By Bill Hayton
BBC News, Hanoi
A US-based rights group has accused Vietnam of maltreating homeless children to improve the appearance of the capital, Hanoi, for visitors.
The summit will attract 20 regional heads of government
Human Rights Watch says it is particularly concerned that street children are vulnerable to arrest this week as the city hosts a key summit.
Their number has visibly reduced in the run-up to the Asia-Pacific Economic Cooperation meeting.
Twenty heads of regional governments are scheduled to attend.
Walking around Hoan Kiem lake in the centre of Hanoi usually involves being encouraged to buy postcards, books or souvenirs by a few young people - but not at the moment.
The number of such street workers has dropped in the past few weeks and one security official on duty near the lake told the BBC his instructions were to detain any street children he encountered.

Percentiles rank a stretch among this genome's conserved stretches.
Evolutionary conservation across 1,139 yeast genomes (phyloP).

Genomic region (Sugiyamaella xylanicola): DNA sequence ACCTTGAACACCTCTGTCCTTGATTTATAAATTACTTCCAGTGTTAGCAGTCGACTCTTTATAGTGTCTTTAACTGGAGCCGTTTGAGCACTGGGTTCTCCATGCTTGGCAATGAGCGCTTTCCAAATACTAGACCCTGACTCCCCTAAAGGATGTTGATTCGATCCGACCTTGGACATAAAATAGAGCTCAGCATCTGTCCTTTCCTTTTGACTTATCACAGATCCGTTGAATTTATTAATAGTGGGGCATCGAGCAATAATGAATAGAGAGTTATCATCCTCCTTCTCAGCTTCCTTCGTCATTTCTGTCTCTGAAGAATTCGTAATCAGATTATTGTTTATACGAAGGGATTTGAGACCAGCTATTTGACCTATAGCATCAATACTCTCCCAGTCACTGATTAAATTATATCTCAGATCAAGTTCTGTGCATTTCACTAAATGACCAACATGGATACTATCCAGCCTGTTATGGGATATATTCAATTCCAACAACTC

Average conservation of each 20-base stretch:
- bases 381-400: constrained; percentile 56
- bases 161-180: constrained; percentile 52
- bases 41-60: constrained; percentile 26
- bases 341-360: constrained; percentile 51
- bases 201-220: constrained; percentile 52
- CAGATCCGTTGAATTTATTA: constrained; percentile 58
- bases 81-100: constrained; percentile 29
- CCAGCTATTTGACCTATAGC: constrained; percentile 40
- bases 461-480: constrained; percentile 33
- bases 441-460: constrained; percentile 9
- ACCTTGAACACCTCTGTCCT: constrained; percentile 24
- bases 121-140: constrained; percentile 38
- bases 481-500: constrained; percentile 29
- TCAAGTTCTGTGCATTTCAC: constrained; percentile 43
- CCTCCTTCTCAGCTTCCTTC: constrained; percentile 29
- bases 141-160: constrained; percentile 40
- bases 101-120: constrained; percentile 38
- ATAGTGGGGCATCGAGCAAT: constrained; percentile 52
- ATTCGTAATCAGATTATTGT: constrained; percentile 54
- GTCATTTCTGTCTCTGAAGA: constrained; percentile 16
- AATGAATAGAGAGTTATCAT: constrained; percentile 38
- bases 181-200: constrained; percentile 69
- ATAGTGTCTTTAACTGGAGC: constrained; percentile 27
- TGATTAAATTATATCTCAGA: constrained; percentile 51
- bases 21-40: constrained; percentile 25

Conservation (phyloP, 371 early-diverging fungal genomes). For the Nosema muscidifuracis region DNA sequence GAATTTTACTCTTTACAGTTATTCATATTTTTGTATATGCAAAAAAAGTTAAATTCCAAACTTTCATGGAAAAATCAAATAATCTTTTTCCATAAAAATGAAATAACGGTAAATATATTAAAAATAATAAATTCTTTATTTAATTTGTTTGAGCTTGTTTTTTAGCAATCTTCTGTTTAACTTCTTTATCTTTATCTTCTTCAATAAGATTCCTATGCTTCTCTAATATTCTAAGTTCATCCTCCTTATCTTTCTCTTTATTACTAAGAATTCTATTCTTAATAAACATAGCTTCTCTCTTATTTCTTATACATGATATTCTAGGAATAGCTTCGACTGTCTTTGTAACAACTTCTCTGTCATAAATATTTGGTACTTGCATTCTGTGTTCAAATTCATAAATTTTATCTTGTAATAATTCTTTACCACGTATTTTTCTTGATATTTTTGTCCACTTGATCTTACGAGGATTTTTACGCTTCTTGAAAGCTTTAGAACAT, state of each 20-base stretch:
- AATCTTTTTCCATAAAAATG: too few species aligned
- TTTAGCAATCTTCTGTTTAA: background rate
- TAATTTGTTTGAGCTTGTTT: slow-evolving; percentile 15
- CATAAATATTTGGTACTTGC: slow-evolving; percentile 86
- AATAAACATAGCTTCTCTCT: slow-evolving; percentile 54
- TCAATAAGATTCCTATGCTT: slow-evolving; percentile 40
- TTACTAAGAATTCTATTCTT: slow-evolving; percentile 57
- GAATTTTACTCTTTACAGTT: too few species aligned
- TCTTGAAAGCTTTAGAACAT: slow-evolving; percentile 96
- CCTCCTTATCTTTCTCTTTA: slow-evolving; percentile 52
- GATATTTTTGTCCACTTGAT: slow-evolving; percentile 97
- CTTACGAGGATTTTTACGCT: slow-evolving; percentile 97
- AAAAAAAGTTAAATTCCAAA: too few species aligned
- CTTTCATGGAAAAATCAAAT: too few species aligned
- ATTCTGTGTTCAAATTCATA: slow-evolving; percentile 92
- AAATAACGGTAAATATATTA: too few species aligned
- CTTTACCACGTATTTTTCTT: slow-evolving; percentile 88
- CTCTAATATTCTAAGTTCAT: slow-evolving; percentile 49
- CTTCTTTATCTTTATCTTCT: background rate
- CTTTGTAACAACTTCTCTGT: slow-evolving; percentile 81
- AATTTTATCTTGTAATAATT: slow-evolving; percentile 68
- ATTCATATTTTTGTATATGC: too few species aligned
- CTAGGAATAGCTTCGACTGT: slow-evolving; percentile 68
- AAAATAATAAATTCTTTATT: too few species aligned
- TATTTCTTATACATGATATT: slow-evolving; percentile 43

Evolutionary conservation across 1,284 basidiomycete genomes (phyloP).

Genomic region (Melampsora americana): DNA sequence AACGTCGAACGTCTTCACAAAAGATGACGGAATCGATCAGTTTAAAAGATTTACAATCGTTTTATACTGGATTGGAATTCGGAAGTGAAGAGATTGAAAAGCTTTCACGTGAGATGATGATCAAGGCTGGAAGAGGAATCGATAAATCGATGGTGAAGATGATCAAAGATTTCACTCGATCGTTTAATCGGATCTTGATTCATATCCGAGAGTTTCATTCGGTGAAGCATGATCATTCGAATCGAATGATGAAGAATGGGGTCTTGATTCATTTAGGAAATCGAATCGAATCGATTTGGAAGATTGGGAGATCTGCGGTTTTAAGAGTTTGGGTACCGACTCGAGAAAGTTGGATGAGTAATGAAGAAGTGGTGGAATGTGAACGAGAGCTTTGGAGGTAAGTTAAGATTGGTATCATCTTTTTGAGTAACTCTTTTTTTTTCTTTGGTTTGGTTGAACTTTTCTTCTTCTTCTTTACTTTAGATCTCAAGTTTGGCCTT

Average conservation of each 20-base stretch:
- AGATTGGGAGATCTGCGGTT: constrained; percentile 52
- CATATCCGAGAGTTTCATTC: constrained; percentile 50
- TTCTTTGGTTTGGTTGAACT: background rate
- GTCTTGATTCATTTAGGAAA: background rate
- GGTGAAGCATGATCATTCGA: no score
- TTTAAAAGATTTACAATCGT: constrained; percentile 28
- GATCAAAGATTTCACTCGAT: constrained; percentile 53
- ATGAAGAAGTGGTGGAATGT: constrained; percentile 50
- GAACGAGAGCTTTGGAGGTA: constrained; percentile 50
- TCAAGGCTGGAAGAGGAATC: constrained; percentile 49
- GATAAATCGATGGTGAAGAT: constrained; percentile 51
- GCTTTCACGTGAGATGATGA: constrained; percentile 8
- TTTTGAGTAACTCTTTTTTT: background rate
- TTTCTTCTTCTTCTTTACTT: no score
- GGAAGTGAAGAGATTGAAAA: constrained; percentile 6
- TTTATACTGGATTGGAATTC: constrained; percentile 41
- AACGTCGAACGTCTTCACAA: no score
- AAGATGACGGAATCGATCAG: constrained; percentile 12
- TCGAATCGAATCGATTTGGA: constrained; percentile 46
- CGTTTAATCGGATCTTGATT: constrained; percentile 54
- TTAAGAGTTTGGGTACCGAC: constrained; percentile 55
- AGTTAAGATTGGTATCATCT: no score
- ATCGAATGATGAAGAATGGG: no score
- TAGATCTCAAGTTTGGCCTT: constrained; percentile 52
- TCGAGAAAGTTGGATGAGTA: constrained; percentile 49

The official said: "The problem with the street children shining shoes and selling books is that they normally follow foreigners and tourists.
"We will put them in the social protection centre so they will be taken care of by the state."
But the centre, a short distance outside Hanoi in a place called Dong Dau, has a reputation for brutality.
Former inmates interviewed by Human Rights Watch said they were routinely beaten with truncheons, locked in cells with at least 10 other people for 23 hours a day and denied medical treatment.
The Vietnamese government has so far not responded to requests to comment on the report.
Human Rights Watch says the abuses it has documented are against both international and Vietnamese law.
It has called for an independent audit of the centre and a plan to improve conditions there.